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Martin Schram: The muck seems to be increasing
March 09, 2018
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Candidate Donald Trump’s promises to “drain the swamp” seem so long ago. These days, President Trump’s White House is looking absolutely swamped. And the muck seems to be rising with every news cycle.

We shouldn’t be surprised. We all know this muck is what inevitably forms whenever someone tries to mix the making of policy with the making of money. And Team Trump’s West Wing and Cabinet are staffed with many folks experienced only in the latter, who’ve been trying to figure out how to do the former.

Among them: Trump (of course) and his son-in-law, Jared Kushner, Ivanka’s husband and the Trump White House’s adviser in charge of almost all policy things, foreign and domestic.

These days we’ve seen Trump publicly flailing and failing – as when he shocked his own staff by blurting that he was going to impose tariffs on imported steel and aluminum. (Thus starting a trade war that Republicans say can only hurt Americans.) Trump’s similar borderline panic moves usually come after special counsel Robert Mueller seems to have achieved another breakthrough in his probe of whether Team Trump colluded in any way with Russian operatives seeking to sabotage America’s democracy in the 2016 presidential election.

In this year when Netflix has begun the final season of its “House of Cards” presidential intrigue series, Washington’s real-life special counsel has been focusing on global house-of-cards investment schemes. After all, years before this last election, Trump’s Atlantic City casino hit hard times and he had to devise house-of-cards schemes to avoid financial ruin. Trump became deeply involved with Russian oligarchs who were famously linked with the Kremlin and sometimes Russia’s mafia.

Trump’s financial house of cards was stabilised partly because Russians invested grandly in his golf courses and condos, paying top prices. That led to speculation that perhaps Russians were laundering money through Trump’s properties (which may or may not prove to be criminal).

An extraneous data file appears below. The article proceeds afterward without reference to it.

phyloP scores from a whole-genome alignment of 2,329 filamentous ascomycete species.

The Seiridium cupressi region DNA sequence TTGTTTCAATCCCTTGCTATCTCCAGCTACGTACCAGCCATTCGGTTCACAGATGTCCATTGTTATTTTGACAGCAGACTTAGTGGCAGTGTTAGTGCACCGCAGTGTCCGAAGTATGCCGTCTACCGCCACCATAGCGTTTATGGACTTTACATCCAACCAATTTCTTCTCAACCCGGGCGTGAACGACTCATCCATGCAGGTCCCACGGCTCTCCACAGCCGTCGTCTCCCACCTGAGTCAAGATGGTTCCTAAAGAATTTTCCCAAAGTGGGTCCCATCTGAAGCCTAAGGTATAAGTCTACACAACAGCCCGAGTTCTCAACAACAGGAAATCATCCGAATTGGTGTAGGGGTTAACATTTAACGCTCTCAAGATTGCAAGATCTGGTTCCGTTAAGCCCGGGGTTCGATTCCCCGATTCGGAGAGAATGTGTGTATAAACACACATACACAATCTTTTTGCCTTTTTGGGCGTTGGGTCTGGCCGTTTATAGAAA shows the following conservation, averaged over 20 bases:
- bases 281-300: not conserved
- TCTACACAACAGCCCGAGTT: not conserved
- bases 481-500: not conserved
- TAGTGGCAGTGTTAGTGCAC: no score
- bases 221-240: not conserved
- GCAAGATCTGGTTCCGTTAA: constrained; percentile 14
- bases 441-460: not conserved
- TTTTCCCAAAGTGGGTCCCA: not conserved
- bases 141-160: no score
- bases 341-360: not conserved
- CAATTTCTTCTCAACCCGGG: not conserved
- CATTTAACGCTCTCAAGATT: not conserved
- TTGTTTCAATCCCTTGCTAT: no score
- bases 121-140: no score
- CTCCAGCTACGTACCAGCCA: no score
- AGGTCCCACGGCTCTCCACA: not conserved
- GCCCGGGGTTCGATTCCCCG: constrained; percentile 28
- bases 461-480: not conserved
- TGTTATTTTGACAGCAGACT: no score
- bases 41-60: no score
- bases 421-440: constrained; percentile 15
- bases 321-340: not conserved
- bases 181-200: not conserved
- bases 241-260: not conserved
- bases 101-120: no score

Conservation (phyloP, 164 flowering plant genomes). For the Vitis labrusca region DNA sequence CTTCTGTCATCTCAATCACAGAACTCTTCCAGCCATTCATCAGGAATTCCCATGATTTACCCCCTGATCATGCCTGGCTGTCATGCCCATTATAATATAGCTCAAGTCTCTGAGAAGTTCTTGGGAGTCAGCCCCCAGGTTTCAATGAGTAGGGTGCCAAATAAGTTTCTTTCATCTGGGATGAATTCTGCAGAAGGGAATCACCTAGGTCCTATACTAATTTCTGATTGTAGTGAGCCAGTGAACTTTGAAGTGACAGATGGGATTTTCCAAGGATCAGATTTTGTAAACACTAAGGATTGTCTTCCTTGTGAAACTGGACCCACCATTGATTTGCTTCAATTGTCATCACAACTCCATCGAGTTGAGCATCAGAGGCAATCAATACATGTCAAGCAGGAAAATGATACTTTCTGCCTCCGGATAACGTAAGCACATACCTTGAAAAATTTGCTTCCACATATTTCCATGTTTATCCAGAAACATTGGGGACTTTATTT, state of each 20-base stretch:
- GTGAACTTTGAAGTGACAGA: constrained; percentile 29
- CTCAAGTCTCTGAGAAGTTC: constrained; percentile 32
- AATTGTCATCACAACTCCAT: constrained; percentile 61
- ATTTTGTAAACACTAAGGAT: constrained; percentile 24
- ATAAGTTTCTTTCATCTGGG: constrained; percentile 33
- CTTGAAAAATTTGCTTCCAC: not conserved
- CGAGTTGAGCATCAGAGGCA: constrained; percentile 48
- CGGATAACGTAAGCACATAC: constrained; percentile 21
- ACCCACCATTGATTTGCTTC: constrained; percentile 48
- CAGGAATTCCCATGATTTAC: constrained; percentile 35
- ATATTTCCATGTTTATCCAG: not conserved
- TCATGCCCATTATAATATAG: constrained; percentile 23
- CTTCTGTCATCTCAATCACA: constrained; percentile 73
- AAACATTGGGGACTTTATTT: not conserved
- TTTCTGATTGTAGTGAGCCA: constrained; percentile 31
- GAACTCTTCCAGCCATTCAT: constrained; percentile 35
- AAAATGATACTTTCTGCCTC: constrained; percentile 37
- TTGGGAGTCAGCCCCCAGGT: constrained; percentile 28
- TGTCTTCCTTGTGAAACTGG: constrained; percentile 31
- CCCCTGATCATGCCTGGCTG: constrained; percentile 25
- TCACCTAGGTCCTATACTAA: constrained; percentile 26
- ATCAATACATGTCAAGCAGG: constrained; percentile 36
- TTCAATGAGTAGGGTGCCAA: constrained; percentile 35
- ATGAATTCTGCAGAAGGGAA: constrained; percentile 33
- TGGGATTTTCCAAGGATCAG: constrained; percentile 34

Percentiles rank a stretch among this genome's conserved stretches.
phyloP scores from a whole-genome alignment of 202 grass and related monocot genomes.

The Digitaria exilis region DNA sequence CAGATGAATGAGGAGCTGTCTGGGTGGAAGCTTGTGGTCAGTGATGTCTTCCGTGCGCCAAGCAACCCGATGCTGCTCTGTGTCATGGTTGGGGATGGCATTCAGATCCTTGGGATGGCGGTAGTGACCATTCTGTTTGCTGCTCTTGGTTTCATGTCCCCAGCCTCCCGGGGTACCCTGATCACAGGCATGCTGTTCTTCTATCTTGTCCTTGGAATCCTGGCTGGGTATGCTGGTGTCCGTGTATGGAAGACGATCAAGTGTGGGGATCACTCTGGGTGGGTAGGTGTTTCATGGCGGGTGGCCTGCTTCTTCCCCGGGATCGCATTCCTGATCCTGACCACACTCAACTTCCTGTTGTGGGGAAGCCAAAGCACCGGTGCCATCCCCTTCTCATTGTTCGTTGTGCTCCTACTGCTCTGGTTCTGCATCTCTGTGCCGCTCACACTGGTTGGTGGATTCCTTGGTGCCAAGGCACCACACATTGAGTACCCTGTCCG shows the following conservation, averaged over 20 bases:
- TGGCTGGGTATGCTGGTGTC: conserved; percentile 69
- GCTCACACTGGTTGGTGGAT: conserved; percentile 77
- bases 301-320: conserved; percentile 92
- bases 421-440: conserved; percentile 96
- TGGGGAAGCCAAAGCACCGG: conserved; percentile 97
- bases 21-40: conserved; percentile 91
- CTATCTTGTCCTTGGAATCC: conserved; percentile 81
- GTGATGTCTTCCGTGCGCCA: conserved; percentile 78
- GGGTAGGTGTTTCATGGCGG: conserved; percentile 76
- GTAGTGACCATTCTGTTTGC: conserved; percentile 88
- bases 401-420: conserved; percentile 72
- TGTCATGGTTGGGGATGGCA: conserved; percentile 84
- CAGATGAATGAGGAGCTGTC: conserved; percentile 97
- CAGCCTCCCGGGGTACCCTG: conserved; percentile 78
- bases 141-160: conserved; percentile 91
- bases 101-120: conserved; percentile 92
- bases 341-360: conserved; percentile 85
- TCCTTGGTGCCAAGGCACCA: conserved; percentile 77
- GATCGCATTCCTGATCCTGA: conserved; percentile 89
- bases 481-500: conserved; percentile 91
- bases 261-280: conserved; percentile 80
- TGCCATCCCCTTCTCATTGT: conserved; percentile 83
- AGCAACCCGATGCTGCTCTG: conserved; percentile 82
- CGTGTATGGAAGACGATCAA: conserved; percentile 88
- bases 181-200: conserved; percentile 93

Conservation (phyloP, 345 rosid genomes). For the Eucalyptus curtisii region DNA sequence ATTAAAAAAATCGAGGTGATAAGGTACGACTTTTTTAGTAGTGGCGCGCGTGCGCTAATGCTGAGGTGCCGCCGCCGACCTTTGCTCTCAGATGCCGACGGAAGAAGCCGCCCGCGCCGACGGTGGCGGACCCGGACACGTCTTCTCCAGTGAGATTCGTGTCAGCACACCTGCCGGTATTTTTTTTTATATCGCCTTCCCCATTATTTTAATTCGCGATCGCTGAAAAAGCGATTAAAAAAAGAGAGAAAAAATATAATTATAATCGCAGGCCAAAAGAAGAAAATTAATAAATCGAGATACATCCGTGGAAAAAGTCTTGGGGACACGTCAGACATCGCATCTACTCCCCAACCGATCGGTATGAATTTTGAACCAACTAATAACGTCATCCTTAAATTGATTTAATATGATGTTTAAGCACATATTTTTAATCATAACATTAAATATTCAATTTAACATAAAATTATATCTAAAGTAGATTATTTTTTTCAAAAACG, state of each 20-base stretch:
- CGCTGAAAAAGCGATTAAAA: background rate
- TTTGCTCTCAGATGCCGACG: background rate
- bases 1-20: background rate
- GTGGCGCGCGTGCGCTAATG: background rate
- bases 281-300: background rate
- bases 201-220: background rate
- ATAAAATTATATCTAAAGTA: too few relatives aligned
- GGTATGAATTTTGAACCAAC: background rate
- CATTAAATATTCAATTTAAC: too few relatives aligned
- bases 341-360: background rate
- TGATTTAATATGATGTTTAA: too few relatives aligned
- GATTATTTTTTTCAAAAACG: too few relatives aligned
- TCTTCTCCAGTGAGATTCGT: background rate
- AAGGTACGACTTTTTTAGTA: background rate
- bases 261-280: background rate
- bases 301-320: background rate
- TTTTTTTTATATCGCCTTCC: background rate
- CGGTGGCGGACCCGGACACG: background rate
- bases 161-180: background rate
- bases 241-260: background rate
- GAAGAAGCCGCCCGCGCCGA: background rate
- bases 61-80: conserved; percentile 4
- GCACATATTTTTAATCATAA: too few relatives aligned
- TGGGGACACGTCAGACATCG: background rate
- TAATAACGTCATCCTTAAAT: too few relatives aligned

Fast-forward to Trump’s son-in-law: Kushner is reportedly vastly over-extended financially. The New York Times recently revealed that Kushner’s family has received $500 million in loans from two financial firms since Trump-Kushner moved into the West Wing. Kushner met a number of times at the White House with one of Apollo Global Management’s founders, Joshua Harris; he reportedly wanted an administration job. He never got the job, but the Apollo private equity firm lent the Kushner family’s Kushner Companies $184 million. Meanwhile, in the spring of 2017, Citigroup’s chief executive, Michael Corbat, met with Kushner at the White House, and Citigroup then loaned Kushner Companies and a partner $325 million.

Meanwhile, the Washington Post reported that China, Israel and Mexico had concluded Kushner’s financial needs were so desperate that they held meetings to devise ways they could manipulate him. Trump’s national security adviser, Gen. H. R. McMaster, learned Kushner met with officials from various countries but never reported the meetings to U.S. authorities, as required.

Mueller’s office is investigating an extensive list of global financial contacts and transactions involving Trump’s family and other high- and low-level officials with Trump’s 2016 campaign. Of course it is unclear, at this point, whether any of the dealings will be judged improper. But the fact that these contacts continued – and perhaps even accelerated – following Trump’s 2017 inauguration is a matter that should infuriate all of those Republicans who trusted and supported Trump largely because they believed his pledge to “drain the swamp” that is Washington.

During the 2016 campaign, Republicans were vehement in condemning Democratic presidential nominee Hillary Clinton for conflicts of interest because of instances when former President Bill Clinton accepted money for speeches, or donations to the Clinton Foundation, from corporate interests seeking certain state department rulings while Hillary Clinton was secretary of state. Republicans said it didn’t matter that she wasn’t involved in the decisions. And I shared the GOP concerns and criticised the Clintons’ for allowing that appearance of impropriety.

Q: What do you think Republicans would be saying if the Clintons dared to do precisely what the Trump-Kushner folks did?

A: If a fictitious Clinton Companies had accepted $500 million in loans (as Kushner Companies did), Republicans would recycle their “Lock her up!” chant – and they’d have a good point.

So: If the Grand Old Party really wants to patriotically drain the Washington swamp and Make America Great Again, here’s an idea: the Republicans can start by draining Trump’s West Wing.

Tribune News Service

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